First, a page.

Short Nights Lead To Short Temper

, , , | Right | December 4, 2017

(I work at my local ice arena as a facilities attendant. My duties are pretty much janitorial. I am responsible for cleaning the change rooms as soon as possible and as many times as needed, keep the place looking presentable, and once everyone’s gone, doing a mad dash to clean the remaining change rooms, bathrooms, lobby, and sweep and mop the bleachers. We’ve been short-staffed lately, and because of this, I’ve had to pull in extra shifts, including what we call, “short nights,” meaning working an evening shift [4:00 pm to 12:30 am], then a day shift [7:30 am to 4:00 pm]. Last weekend I actually had to work from 3:30 pm to 1:00 am, then get back to work by 6:30 am as there was a hockey tournament starting. This is a conversation between a parent and I.)

Parent: “Hey, miss?”

Me: “Yes? Can I help you with anything?

Parent: “Oh, no. I was just wondering, weren’t you here last night?”

Me: “I was, actually. We’re short staffed at the moment, so I don’t mind.”

Parent: “Wow! Even if you’re short-staffed, you shouldn’t have to come in this early!”

Me: “I really don’t mind. It’s been a steady grind, so as long as I don’t sit down, I won’t pass out from exhaustion.” *cue my awkward, dry, laugh*

Parent: “That’s stupid! Why haven’t you complained? Aren’t you protected under the Union?”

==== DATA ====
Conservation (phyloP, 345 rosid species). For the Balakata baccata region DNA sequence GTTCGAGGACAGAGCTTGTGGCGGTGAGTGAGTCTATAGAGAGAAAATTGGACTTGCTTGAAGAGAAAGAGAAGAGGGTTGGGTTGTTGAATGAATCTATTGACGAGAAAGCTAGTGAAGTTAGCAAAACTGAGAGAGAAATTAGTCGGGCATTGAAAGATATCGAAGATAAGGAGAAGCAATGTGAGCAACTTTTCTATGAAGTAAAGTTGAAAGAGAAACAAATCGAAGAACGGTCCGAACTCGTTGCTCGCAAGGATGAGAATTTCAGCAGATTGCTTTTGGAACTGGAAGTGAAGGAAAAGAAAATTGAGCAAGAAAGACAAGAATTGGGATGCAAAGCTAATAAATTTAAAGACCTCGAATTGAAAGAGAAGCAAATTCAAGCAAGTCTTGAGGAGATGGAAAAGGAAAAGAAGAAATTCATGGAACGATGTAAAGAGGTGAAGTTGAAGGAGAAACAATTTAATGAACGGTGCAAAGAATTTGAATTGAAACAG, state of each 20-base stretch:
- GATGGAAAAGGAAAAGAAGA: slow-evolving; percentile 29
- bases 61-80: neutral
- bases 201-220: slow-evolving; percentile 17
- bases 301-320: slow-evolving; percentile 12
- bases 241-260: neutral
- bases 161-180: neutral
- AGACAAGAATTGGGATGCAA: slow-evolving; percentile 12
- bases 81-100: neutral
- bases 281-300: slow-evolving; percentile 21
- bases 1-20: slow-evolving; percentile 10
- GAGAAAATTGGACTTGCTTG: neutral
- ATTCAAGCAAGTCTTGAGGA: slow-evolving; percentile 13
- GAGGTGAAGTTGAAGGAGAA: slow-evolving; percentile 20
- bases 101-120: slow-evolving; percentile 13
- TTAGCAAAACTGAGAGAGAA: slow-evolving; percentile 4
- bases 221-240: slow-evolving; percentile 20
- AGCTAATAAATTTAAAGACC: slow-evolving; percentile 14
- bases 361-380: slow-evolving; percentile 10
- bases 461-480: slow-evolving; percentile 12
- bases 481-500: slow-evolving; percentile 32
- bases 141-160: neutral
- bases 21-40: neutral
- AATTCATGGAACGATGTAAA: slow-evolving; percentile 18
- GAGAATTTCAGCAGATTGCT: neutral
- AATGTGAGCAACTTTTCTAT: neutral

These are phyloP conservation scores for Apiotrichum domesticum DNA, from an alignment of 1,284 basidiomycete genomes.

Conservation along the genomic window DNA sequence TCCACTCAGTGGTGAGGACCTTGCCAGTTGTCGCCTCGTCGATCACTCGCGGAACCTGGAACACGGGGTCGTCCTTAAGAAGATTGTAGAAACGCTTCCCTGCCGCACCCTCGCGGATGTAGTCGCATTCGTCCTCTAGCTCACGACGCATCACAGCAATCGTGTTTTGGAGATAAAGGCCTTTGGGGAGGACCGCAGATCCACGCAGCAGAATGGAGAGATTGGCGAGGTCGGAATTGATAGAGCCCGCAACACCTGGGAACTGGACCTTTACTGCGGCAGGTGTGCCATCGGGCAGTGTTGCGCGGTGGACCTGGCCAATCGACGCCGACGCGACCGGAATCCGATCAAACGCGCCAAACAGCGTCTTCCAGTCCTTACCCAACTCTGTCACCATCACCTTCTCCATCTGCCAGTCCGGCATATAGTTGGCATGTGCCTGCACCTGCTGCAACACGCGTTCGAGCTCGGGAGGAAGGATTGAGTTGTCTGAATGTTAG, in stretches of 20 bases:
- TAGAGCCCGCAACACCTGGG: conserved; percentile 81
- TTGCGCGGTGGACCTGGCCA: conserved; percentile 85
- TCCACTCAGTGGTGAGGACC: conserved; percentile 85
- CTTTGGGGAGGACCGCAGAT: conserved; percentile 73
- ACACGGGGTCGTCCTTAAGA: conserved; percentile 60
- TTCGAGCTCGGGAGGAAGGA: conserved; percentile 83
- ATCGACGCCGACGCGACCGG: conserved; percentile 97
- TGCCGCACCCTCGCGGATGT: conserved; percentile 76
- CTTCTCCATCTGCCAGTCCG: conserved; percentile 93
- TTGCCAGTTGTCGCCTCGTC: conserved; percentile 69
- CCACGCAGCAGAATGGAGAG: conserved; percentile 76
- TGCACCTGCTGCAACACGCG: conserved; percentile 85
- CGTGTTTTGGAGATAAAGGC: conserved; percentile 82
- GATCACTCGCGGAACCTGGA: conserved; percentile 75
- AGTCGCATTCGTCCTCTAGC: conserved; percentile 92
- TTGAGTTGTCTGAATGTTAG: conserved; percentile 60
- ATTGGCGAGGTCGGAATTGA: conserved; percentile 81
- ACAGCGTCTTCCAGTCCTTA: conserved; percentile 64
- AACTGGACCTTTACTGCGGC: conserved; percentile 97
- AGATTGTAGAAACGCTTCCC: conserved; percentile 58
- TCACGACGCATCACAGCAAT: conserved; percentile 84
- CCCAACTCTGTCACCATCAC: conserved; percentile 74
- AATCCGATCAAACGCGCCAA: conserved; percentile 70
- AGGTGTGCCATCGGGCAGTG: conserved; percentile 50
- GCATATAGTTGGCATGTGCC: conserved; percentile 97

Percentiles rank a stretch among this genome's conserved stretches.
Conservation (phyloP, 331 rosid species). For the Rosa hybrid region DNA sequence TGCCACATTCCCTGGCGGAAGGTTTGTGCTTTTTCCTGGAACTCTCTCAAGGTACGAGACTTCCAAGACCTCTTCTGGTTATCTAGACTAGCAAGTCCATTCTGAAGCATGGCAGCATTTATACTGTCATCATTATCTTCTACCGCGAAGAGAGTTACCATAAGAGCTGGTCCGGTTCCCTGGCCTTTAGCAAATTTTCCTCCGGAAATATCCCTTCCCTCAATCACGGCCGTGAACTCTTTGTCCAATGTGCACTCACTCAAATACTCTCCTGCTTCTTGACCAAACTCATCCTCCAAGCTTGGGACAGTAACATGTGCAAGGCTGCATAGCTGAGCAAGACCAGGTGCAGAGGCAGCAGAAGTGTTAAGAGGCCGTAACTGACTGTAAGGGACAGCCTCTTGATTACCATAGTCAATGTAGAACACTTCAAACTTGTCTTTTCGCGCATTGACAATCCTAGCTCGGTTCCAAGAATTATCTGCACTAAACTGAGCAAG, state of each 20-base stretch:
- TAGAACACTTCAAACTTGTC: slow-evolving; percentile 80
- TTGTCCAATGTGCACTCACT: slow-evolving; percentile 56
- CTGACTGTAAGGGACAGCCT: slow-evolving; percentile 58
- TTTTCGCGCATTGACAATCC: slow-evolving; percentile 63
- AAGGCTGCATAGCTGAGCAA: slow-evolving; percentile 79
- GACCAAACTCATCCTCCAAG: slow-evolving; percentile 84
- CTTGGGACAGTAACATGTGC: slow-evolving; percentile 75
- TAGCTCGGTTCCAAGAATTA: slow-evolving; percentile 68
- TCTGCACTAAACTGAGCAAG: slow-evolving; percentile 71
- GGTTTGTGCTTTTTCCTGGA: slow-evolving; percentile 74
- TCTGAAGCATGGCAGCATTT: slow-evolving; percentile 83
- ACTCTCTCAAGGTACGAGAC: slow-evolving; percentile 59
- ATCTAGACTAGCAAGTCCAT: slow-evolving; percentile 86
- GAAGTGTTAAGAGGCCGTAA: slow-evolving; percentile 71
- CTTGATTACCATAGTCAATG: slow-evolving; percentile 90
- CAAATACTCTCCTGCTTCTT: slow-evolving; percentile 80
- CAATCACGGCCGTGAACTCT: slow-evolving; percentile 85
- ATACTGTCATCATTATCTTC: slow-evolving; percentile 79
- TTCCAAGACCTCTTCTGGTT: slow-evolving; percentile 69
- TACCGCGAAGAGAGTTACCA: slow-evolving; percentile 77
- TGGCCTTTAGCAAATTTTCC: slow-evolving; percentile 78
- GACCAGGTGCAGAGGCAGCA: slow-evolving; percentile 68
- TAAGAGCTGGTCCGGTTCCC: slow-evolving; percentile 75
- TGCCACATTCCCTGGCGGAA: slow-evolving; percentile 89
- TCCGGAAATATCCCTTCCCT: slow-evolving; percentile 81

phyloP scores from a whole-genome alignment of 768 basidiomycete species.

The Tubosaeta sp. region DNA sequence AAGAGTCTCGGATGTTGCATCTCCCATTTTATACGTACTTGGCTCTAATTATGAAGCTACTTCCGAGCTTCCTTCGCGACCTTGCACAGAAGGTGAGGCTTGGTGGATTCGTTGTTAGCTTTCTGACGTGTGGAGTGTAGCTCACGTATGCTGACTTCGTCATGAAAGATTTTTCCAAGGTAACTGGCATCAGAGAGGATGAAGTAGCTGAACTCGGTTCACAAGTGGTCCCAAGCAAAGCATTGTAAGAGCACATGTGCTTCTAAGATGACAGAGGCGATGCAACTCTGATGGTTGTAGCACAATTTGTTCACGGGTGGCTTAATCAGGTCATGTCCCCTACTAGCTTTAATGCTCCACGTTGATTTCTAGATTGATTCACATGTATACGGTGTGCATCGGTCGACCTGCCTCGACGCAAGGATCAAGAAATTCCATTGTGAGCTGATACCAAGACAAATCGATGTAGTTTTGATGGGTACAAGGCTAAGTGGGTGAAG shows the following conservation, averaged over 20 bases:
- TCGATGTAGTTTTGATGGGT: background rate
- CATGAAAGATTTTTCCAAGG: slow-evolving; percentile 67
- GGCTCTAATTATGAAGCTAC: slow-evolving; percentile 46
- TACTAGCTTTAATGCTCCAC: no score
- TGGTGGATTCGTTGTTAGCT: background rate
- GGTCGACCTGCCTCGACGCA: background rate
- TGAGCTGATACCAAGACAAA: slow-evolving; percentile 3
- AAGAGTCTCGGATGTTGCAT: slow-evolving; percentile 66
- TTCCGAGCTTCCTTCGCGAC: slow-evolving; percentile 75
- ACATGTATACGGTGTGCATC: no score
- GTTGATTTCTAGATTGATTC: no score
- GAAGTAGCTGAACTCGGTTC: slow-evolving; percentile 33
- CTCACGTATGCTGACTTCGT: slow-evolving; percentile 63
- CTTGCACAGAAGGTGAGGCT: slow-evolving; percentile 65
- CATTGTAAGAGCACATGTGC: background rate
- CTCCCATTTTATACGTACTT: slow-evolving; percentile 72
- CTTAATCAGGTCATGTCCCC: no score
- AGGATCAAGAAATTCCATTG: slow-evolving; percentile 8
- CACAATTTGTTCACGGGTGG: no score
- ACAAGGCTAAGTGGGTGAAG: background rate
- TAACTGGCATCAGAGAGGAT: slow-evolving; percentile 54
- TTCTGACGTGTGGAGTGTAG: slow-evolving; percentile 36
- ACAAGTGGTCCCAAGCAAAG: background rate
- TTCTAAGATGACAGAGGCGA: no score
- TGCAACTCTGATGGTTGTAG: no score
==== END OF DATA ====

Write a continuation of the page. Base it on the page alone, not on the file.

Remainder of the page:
Me: “Actually, every single worker here HAS complained. We have begged and pleaded with the town to not book any games with a start time before 8:30 am, as hockey players tend to arrive 45 minutes before games start. Yet the parents yell at the coaches that they want earlier start times, and the coaches book it accordingly. It’s completely out of our hands. All we can do is show up, unlock the doors, and wait for all of you to leave so we can clean up the mess. Which, by the way, meant that we were here until 1 am last night.”

(At this point I recognize her as a b****y council member and get even more p***ed off.)

Me: “If you were actually interested in my well-being, you would bring it up in council meetings that town workers are being pushed too far because of ice bookings. You’d help us petition to have the latest ice time be the 9:00 pm to 10:00 pm slot, not all the way up to 11:45. You’d convince the other parents to ask for a slightly later morning slot, instead of one that means I have to wake up at 5:30, after less than two hours of sleep, to get here at 6:30 to unlock doors. I know you don’t really care; you know you don’t really care. Now, please, it’s time for flood, and I have to help out with that.”

Parent: “…”

(I didn’t hear a peep from her the rest of the day. I think she told the other parents, as after that, everyone made sure that there was nothing for me to clean up afterwards. One of the other hockey team’s coaches also brought us coffee and muffins, as well, so that was a good boost. This weekend I have to pull another short night, with similar hours. Wish me luck.)

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